‘Guacho’ had personal contact with Ecuadorian police during the time of bombings and kidnappings

May 12, 2018

Dissident FARC rebel leader Walter Patricio Arizala, better known as Guacho, maintained a five-month-long conversation with an Ecuadorian police officer as violence escalated on Ecuador’s border with Colombia. The communication came through texts and phone calls over the popular WhatsApp social media.

Drug gang leader “Guacho” is wanted dead or alive.

In the conversations, which began in November 2017 and ended in early April, Guacho made demands and threats and acknowledged bombings and kidnappings carried out by his Óliver Sinisterra Front, a leftist rebel and drug trafficking organization that controls a large area of Nariña State in southwest Colombia.

The police officer involved in the discussions with Guacho turned over notes and texts to intelligence officers working with the federal prosecutor’s office in Quito. The officer has been reassigned outside of the border area and Ecuador’s interior ministry says that there will be no further contact with Guacho or members of any other “terrorist group.”

Transcripts and notes from the conversations were released Friday by the Univision News service, reportedly delivered by “representatives” of Guacho.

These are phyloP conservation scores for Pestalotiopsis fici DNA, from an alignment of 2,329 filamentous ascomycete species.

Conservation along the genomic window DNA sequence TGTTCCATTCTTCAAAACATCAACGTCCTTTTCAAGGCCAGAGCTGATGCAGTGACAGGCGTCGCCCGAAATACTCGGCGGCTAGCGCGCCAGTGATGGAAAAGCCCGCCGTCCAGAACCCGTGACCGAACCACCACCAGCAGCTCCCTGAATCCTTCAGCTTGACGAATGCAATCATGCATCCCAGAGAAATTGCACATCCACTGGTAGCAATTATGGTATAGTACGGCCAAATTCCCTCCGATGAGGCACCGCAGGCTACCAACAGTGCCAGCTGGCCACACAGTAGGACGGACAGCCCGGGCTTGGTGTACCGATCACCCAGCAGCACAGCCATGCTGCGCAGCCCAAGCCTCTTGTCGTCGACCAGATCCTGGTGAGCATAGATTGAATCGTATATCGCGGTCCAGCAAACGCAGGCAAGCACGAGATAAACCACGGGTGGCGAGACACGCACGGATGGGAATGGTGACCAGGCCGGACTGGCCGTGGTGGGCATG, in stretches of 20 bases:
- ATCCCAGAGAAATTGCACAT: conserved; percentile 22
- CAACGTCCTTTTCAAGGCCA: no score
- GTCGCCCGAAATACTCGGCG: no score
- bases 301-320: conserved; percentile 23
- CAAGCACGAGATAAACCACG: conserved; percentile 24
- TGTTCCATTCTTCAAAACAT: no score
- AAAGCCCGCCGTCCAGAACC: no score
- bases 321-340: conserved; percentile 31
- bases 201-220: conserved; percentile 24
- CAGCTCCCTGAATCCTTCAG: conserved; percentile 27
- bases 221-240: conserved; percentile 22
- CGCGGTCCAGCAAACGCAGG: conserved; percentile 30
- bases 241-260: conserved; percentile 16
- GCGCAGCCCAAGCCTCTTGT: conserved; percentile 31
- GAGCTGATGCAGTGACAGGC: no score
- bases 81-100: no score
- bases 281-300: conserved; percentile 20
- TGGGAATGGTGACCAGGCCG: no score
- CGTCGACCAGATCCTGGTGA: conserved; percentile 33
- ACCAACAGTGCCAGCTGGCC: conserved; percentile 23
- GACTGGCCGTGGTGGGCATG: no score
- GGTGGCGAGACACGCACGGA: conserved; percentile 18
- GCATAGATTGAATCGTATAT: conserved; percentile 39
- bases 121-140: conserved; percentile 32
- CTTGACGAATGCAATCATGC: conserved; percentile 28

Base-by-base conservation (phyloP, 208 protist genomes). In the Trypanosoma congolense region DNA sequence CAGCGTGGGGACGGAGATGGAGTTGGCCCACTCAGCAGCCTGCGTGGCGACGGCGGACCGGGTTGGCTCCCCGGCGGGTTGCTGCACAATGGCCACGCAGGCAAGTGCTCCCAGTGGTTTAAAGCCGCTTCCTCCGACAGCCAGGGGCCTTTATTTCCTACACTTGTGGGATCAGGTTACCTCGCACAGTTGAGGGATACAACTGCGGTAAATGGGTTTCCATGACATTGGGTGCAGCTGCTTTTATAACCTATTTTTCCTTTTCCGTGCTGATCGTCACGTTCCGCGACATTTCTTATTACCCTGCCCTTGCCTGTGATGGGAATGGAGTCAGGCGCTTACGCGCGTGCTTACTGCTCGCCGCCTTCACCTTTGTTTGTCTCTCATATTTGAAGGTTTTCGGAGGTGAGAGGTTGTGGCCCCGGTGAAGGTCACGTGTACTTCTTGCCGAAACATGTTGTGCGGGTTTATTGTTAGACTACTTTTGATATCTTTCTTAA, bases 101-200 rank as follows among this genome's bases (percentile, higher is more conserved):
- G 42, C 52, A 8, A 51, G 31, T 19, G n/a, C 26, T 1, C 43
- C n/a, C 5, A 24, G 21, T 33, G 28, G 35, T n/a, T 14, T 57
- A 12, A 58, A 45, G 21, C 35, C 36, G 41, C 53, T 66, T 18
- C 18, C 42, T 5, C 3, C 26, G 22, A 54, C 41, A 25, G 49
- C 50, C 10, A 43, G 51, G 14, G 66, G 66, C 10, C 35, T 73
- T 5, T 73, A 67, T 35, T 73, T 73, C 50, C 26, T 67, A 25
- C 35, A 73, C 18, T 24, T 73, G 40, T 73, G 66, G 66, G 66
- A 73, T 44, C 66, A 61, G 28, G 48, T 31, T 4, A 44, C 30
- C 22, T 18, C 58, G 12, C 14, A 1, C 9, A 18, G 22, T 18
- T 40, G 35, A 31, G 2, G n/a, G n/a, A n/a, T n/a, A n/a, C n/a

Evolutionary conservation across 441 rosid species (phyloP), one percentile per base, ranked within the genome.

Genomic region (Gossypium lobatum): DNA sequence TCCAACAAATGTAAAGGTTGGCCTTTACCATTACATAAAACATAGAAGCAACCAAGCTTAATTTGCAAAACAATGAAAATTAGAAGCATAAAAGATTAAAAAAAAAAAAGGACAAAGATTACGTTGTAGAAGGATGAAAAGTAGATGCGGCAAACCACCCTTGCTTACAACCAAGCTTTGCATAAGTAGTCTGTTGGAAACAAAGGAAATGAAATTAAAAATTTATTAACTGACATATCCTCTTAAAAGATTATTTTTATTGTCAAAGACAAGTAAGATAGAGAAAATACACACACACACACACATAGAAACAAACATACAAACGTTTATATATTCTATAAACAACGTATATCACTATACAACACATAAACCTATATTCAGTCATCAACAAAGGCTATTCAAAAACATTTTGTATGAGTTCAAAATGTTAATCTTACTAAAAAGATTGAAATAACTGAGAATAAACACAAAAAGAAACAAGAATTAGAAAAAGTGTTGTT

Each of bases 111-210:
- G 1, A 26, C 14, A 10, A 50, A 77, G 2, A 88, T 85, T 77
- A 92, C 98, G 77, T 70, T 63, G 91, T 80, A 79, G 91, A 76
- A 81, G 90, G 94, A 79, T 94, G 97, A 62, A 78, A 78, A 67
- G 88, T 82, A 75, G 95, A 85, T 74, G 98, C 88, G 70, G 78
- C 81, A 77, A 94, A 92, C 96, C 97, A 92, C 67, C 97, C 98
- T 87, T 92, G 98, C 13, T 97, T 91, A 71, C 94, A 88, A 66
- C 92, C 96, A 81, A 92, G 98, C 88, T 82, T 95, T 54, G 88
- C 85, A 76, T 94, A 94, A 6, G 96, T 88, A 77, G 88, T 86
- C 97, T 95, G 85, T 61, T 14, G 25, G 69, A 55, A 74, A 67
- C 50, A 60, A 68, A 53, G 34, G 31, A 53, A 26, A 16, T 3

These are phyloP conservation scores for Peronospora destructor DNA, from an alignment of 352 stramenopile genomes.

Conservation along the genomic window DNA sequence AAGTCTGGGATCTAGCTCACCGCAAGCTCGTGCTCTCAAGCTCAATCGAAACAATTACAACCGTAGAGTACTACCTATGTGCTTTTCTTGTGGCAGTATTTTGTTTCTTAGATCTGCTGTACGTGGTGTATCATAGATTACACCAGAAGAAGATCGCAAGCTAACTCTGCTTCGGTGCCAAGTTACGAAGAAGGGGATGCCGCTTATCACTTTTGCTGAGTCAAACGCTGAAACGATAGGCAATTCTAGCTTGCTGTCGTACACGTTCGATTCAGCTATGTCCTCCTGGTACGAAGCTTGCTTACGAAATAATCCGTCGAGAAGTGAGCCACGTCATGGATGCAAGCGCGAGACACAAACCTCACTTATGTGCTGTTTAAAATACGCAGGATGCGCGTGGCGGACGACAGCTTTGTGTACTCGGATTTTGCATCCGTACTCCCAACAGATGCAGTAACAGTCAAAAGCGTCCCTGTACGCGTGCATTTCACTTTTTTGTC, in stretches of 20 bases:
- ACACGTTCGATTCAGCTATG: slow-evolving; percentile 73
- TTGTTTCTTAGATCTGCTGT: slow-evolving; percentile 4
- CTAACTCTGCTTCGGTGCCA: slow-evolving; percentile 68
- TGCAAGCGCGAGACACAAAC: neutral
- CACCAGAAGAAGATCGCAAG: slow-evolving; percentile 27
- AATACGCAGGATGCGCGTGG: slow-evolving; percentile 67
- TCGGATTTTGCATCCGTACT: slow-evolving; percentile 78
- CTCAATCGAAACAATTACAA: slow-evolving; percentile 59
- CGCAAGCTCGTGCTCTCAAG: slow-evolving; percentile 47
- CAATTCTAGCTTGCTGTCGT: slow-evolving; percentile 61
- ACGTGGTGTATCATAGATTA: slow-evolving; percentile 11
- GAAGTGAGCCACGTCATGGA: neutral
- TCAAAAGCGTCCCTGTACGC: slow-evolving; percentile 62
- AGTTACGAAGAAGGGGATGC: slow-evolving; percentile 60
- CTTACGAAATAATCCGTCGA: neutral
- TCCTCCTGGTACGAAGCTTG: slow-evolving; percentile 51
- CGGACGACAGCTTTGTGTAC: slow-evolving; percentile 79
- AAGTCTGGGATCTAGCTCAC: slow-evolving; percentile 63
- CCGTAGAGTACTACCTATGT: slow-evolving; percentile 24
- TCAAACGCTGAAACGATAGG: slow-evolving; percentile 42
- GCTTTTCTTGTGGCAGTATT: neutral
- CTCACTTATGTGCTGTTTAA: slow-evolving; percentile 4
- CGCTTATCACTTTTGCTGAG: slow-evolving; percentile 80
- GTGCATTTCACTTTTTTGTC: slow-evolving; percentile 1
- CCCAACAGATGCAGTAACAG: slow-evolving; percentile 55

In the conversations, Guacho demanded the release of Sinisterra Front members held in Ecuadorian jails and the termination of law enforcement and military agreements with Colombia aimed at shutting down Sinisterra operations. On three occasions he demanded secret meetings with Ecuadorian officials.

In his calls and messages, Guacho admitted the bombings and kidnappings of journalists from the El Comercio newspaper and promised more violence if his demands were not met.

He was particularly incensed by a late-night police raid March 16 on his mother’s home in Mataje, just south of the Colombian border. “If you f**k with my family, I will f**k with you. I will kill your police, your army and your civilians,” he said in one text.

Four marines died in a roadside bombing three days after the house raid.

In another text, Guacho describes paying $10 million in bribes to top Ecuadorian police and military officials.

The governments of Ecuador and Colombia have offered a $280,000 award for the capture of Guacho, dead or alive.

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